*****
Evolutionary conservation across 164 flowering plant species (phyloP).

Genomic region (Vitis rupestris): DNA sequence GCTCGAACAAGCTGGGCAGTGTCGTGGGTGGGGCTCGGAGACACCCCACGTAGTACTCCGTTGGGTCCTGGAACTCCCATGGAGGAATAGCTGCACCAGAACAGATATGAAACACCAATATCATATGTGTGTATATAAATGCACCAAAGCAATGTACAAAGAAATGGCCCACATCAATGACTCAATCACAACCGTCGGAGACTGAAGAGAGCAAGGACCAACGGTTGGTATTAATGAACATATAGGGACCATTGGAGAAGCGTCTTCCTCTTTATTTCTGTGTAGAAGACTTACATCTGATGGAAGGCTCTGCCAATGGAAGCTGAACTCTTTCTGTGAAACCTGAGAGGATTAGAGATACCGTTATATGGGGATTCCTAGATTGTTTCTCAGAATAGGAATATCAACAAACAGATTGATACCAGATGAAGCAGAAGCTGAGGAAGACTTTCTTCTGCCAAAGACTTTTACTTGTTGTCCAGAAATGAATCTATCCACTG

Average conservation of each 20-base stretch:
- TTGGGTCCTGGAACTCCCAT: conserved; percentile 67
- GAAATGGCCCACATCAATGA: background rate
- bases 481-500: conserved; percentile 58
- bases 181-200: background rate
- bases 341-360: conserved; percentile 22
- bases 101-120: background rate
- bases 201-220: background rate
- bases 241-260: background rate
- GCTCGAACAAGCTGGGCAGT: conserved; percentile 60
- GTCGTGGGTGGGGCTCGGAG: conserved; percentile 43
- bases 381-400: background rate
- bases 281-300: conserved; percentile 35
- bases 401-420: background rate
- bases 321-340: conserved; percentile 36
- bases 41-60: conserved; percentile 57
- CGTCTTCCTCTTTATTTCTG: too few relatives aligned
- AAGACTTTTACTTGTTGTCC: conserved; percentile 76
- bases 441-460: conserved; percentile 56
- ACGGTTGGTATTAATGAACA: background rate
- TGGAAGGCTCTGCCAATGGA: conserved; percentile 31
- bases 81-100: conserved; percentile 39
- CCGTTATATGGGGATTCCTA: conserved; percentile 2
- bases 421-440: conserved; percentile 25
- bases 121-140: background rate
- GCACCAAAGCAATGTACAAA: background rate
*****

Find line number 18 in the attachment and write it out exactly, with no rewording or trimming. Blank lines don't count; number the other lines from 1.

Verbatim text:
- bases 41-60: conserved; percentile 57